Chief, Renal Section, Washington DC VA Medical Center
Associate Professor of Medicine

Medical Degree: National Univ. of Buenos Aires, Argentina, 1973
Post Graduate Training: Internal Medicine Dept. Hospital, Italiano, Buenos Aires, Argentina, 1976
Post Graduate Training: Barzilai Medical Ctr., Ashkelon, Israel, 1980
Fellowship: SUNY Buffalo, New York, 1984

Dr. Palant is the Chief of the Renal Section at the Washington DC VA Medical Center (VAMC). He is a lead faculty whom fellows work with at the VA. His special interests include renal physiology and clinical translational research. Research activities encompass the following areas: (1) epidemiology of acute kidney injury, development of novel types of dialysis filters, cardio-renal syndrome pathophysiology, mesangial cell calcium physiology; (2) role of renal artery denervation in the treatment of refractory hypertension; (3) epidemiology of acute kidney injury, critical care nephrology; (4) role of gravitational fields on yeast genetics, renal tubular transport systems. He also supports potential epidemiologic studies utilizing the VA CPRS database. He enjoys working with fellows and allows active participation with many of his endeavors.

Vasilios Papademetriou, MD

Director of Hypertension and Interventional Cardiology at the Washington DC VA Medical Center
Associate Professor of Medicine

Medical Degree: Athens University Medical School, 1974
Internship: Hellenic Anticancer Institute Athens, Greece, 1975
Residency: General State Hospital Athens, Greece, 1978
International Kidney Unit Athens, Greece, 1979
Dept. of Veterans Affairs Medical Center, Washington, D.C., 1983
Fellowship: Laboratory of Chemical Pharmacology National Institute of Health, Bethesda, Maryland, 1980
Fellow in Hypertension, Georgetown University School of Medicine, Veterans Affairs Medical Center, Washington, DC, 1982
Certifications: Internal Medicine, 1985 ; Cardiology, 1987

Dan Wang, MD, PhD

Associate Professor of Medicine

Medical Education: MD, Sun Yat-Sen University of Medical Sciences, Guangzhou, P.R.China, 1983.
Ph.D: Sun Yat-Sen University of Medical Sciences, Guangzhou, P.R.China, Nephrology, 1994

Dr. Wang has been an integral part of the Basic and Clinical Translational Research at Georgetown. She has supported her research through multiple grants. Her fields of interest includes microvascular physiology: reactivity, endothelial function and remodeling of resistance vessels in hypertension, chronic renal disease and HIV. Her most recent major research projects include: a) Mechanisms of endothelial dysfunction of resistance vessels in patients with HIV/AIDS and chronic renal disease; b). Mechanisms of oxidative stress on afferent arteriole and systemic resistance vessels; c). Translational vascular research program.

Magali Araujo, PhD

Assistant Professor of Medicine

Graduate Education: University of Sao Paulo, Dept. of Physiology, Sao Paulo, Brazil, 1996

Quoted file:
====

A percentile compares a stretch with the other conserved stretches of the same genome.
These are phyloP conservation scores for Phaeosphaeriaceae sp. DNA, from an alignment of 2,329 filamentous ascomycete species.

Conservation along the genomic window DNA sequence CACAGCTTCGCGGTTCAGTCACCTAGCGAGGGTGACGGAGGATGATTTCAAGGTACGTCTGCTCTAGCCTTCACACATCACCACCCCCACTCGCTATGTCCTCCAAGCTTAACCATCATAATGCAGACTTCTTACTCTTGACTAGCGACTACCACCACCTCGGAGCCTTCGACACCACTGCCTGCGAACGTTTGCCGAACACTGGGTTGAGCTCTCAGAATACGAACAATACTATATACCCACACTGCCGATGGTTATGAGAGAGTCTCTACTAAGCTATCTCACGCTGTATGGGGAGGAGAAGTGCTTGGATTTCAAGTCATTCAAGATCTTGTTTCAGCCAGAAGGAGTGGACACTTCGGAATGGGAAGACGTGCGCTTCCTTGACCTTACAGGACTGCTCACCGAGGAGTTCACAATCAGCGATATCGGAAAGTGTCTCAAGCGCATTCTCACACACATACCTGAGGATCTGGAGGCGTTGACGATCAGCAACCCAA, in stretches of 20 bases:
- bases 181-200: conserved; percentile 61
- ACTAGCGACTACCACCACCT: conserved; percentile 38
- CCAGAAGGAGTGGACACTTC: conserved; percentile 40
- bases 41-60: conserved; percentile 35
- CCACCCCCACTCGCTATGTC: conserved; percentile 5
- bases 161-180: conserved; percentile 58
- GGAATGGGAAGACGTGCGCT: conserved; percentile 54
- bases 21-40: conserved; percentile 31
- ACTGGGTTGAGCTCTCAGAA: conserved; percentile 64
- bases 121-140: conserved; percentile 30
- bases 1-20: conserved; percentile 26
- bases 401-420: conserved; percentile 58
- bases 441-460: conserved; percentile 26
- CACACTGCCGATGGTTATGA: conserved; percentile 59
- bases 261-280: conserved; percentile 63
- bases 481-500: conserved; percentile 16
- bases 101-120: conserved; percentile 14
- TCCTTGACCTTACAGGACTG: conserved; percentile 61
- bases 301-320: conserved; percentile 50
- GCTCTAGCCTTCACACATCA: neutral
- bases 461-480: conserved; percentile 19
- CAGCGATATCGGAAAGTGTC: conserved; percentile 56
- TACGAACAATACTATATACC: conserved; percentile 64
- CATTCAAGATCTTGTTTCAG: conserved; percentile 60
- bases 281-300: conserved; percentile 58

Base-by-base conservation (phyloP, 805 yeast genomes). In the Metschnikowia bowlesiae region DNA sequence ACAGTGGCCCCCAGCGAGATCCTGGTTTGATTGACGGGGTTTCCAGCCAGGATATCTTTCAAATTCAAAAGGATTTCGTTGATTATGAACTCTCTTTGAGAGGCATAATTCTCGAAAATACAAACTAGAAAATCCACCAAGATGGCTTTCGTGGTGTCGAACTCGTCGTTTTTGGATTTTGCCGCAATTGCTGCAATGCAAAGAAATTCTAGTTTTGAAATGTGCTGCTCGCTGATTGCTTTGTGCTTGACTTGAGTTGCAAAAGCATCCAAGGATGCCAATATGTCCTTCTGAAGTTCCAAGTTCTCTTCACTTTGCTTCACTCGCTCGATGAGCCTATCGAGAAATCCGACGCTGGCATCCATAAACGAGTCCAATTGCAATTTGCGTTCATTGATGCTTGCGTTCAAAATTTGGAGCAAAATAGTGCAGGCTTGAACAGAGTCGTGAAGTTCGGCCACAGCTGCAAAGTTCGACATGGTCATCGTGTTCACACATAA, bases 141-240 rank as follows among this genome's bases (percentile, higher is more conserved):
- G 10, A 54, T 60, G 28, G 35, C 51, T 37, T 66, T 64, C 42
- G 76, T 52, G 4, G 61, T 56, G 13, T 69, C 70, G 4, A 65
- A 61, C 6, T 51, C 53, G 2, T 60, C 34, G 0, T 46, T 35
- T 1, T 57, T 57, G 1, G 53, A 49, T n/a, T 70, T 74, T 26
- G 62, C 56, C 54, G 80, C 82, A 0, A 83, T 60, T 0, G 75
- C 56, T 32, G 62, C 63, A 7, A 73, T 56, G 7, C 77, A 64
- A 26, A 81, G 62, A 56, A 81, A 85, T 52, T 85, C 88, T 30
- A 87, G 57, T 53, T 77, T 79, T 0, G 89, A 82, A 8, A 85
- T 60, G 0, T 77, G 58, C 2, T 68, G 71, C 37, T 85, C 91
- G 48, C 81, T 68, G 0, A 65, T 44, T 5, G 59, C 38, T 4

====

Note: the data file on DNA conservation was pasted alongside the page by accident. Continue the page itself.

PhD: Federal University of Sao Paulo, Dept. of Medicine, Sao Paulo, Brazil, 1999-2002

Dr. Araujo is an Assistant Professor in the Department of Medicine, Discipline of Nephrology and Hypertension at Georgetown University. She is a Physiologist in training with an extensive background in renal pathophysiology. During 15 years of research at the University of Sao Paulo, Brazil, her studies focused of acute kidney injury (AKI), and she conducted relevant basic research and actively participated in clinical studies, which resulted in several peer-reviewed publications. In addition to her laboratory research, she trained and co-mentored several undergraduate and graduate students in Brazil. Dr Araujo has also a substantial training in molecular biology and cell biology acquired during her training at the Uniformed Services University (USU). At Georgetown University her scientific research focus on projects to study renal tubular transport of sodium and regulation of glomerular filtration rate by tubuloglomerular feedback in animal models of hypertension. Dr. Araujo is a recognized expert in the micropuncture technique.

Serban Dragoi, MD, PhD

Assistant Professor of Medicine

Medical Degree: Carol Davila University, Romania, 1997
Internship: Internal Medicine, Yale University, 2001
Residency: Internal Medicine, Yale University, 2004
Fellowship: Nephrology, Columbia University,  2006
Certifications: Internal Medicine, 2004; Nephrology, 2006

Dr .Dragoi has been a member of the Nephrology Division since 2008. He has a strong interest in patient care. He helped to build up Washington DC’s only Home Only Dialysis Unit. His special clinical interests include: CKD management, glomerulonephritis, and dialysis modalities, especially home dialysis.

Judit Gordon-Cappitelli MD

Assistant Professor of Medicine

Medical Degree: Temple University School of Medicine, Philadelphia PA, 2005
Internship: Temple University School of Medicine, Philadelphia PA,2006
Residency: Temple University School of Medicine, Philadelphia PA, 2008
Fellowship: Johns Hopkins University School of Medicine, Baltimore, MD 2011